YOU ARE HERE: LAT HomeCollectionsSatellite Radio

Satellite Radio

July 31, 2003 | David Colker, Times Staff Writer
Satellite radio for the home computer is so addicting, it should be sold on street corners in dicey neighborhoods. The XM Satellite Radio service, which debuted two years ago mostly for use in automobiles, provides 101 channels of niche programming. It gets so specific that it has not just a single oldies channel but one for every decade beginning with the 1940s. But its new personal computer unit truly makes it a jukebox from outer space.
December 10, 2010 | By Joe Flint, Los Angeles Times
Howard Stern, the self-described "king of all media," will continue his reign with Sirius XM Radio Inc. Ending speculation that he would take his show to the next frontier ? whatever that might be ? the radio personality said on his morning show Thursday that he had signed a new deal that would keep him with satellite radio broadcaster Sirius XM for five more years. Stern, who turns 57 next month, did not reveal details of the pact, but word that he was staying put was enough for investors to drive up Sirius XM stock about 20% in early-morning trading.
November 2, 2011 | By Alex Pham, Los Angeles Times
Sirius XM Radio Inc.'s subscriber growth received a cool reception on Wall Street as investors became worried that the satellite radio company might lose customers early next year when its 12% price hike takes effect. In announcing its third-quarter earnings Tuesday, the New York company reported 21.3 million subscribers as of Sept. 30. That's up 334,000 from July — mostly from consumers who bought new cars and began subscribing to the service — but below analysts' expectations of as many as 400,000 new subscribers.
December 14, 2010 | By Joe Flint, Los Angeles Times
How happy was Sirius XM Radio Inc. Chief Executive Mel Karmazin last week after his biggest star, Howard Stern, agreed to a new five-year contract with the satellite radio broadcaster? "From what I remember it was a good celebration," Karmazin said wryly. Getting Stern to stick around removed one of the big question marks facing Sirius XM. The company, which has weathered a difficult two years of financial uncertainty, needed to keep Stern not only for his listeners but also to signal to the financial community that its momentum is continuing.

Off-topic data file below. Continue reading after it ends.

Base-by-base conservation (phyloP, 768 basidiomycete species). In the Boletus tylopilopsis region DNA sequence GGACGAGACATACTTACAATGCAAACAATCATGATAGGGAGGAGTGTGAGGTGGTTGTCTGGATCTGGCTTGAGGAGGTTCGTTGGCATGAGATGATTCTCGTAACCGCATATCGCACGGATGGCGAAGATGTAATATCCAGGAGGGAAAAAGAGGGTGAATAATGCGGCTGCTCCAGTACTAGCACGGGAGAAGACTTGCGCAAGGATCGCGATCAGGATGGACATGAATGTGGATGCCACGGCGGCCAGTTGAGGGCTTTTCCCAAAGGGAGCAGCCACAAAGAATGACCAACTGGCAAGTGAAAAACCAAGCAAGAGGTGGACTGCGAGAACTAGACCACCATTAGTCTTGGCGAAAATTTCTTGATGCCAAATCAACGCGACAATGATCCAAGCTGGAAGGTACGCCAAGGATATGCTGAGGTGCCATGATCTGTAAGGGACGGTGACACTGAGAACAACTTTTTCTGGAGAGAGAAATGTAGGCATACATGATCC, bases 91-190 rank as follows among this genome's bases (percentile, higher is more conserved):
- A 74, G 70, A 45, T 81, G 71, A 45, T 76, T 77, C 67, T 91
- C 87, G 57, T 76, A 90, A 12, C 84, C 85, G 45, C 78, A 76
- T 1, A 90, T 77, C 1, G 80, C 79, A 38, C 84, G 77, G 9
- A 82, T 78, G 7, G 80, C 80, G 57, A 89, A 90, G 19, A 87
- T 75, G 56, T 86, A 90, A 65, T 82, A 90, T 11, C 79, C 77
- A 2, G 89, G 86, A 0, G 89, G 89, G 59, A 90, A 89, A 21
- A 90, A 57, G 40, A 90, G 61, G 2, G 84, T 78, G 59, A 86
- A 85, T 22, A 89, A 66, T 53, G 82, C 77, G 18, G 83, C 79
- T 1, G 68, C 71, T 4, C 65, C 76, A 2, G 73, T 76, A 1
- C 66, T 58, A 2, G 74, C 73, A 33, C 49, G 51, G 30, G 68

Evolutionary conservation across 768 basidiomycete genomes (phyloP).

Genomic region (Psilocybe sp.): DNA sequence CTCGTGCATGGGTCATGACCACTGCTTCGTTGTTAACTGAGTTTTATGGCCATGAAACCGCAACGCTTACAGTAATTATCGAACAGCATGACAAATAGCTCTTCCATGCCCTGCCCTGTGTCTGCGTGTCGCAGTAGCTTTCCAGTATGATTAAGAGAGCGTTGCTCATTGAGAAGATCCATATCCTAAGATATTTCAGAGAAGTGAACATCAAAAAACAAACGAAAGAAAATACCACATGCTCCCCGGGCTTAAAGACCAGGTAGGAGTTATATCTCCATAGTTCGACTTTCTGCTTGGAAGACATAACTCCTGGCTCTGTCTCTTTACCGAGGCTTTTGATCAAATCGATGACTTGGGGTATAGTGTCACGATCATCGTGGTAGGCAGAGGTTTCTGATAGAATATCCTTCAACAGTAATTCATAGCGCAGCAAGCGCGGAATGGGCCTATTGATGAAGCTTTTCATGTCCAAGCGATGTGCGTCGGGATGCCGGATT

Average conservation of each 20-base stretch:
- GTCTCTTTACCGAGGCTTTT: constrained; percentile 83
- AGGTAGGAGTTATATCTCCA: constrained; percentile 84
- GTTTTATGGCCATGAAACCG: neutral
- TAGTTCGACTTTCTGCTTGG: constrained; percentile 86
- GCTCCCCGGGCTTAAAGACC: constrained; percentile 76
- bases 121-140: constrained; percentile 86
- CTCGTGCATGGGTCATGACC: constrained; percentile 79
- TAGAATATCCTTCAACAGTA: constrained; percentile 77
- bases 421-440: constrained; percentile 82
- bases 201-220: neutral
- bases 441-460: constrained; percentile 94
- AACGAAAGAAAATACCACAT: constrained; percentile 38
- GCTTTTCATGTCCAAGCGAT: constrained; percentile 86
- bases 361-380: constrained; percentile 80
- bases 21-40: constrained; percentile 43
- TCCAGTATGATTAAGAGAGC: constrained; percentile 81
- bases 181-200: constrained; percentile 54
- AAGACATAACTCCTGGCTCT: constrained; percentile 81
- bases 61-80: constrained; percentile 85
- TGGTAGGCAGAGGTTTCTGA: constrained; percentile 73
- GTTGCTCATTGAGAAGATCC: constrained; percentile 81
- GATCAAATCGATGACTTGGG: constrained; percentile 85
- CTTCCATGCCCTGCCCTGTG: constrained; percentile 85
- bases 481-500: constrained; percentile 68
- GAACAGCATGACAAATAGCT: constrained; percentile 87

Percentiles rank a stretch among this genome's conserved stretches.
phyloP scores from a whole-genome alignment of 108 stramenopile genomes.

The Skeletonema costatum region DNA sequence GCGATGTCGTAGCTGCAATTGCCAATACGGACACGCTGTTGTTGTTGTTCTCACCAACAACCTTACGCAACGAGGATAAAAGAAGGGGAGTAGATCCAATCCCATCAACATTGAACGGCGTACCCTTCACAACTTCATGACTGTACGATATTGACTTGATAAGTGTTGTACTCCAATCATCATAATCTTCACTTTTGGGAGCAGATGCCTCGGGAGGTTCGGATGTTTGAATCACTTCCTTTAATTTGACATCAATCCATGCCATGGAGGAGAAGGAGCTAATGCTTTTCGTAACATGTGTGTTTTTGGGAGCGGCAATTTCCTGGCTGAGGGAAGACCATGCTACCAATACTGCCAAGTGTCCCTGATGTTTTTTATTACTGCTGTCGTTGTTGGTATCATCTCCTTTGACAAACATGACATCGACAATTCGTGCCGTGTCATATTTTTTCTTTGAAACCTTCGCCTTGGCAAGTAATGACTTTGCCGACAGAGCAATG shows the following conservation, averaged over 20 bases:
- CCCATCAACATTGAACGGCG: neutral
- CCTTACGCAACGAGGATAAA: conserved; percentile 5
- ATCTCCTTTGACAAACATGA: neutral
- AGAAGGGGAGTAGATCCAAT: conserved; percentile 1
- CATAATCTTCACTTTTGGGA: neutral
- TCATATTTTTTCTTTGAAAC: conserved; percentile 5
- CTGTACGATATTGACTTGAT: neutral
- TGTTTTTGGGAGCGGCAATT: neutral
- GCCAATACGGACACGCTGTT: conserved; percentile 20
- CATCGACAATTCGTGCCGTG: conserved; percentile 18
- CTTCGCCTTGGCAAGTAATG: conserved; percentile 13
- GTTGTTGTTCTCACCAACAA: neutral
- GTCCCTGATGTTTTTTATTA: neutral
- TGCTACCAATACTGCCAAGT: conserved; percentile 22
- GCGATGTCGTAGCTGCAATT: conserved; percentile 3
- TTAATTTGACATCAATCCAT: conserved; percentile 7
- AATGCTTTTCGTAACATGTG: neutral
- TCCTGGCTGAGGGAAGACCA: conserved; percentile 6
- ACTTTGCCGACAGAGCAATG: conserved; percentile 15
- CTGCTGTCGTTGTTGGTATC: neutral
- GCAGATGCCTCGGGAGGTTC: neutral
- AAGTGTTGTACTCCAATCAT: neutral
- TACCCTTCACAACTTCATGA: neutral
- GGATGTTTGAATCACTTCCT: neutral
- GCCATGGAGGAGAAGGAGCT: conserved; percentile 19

August 3, 2011 | By Alex Pham, Los Angeles Times
Sirius XM Radio Inc. says it expects to raise its prices next year now that a federal mandate to freeze subscriber fees has been lifted. "We continue to believe it would be appropriate for us to increase our pricing to be able to continue investing in and delivering the best audio content in the world," said Sirius XM Chief Executive Mel Karmazin during a conference call with analysts Tuesday to discuss the New York company's second-quarter earnings....
January 8, 2014 | By Ryan Faughnder
Streaming music apps may be hot these days, but it will be a long time before they top the old-fashioned radio dial.  Traditional AM/FM radio is still the most popular way for people to listen to music, news and talk, even as digital music offers more control and becomes easier to use on the go, according to a study by media agency MediaVest and Clear Channel Media & Entertainment, the nation's biggest radio company.  According to the study,...
November 14, 2012 | By Mike Boehm, Los Angeles Times
Music is the most mathematical art form, but for classical music station KUSC-FM (91.5), the radio world's arithmetic has turned hostile, spelling nothing but trouble for its ratings. Arbitron, the company that surveys radio listeners to calculate how many tune in to each station, says KUSC has lost more than half its core audience over the last 20 months. Ratings declined moderately during 2010 and the first half of 2011, then went into a tailspin. According to Aribtron's reports, KUSC's average core audience has sunk from nearly 26,000 listeners in 2009 to 9,500 in its latest report - a 63% fall.
January 24, 2007
Satellite radio: Jamie Foxx will oversee a new channel at Sirius Satellite Radio beginning this spring. Dubbed the Foxxhole, it will offer "urban comedy, entertainment and lifestyle" programming.
November 4, 2013 | By Patrick McGreevy
SACRAMENTO -- Former California Senate Majority Leader Dean Florez faces record fines for campaign violations that include using $26,541 in political funds for his personal benefit to buy furniture, concert tickets, fireworks, satellite radio, travel, expensive dinners and gasoline. Florez, a Democrat who represented a San Joaquin Valley district until 2010, has agreed to pay $60,000 in fines, according to documents released Monday by the state Fair Political Practices Commission.
August 26, 2006 | From Reuters
XM Satellite Radio Holdings Inc. said the Federal Communications Commission had given it the go-ahead to sell three radio models after concerns about whether they met regulations. Shares of the subscription-based satellite radio provider rose as much as 9% after the Washington company said manufacturers could resume making the radios it described as key products. XM closed up 59 cents, or 4.6%, at $13.49.
Los Angeles Times Articles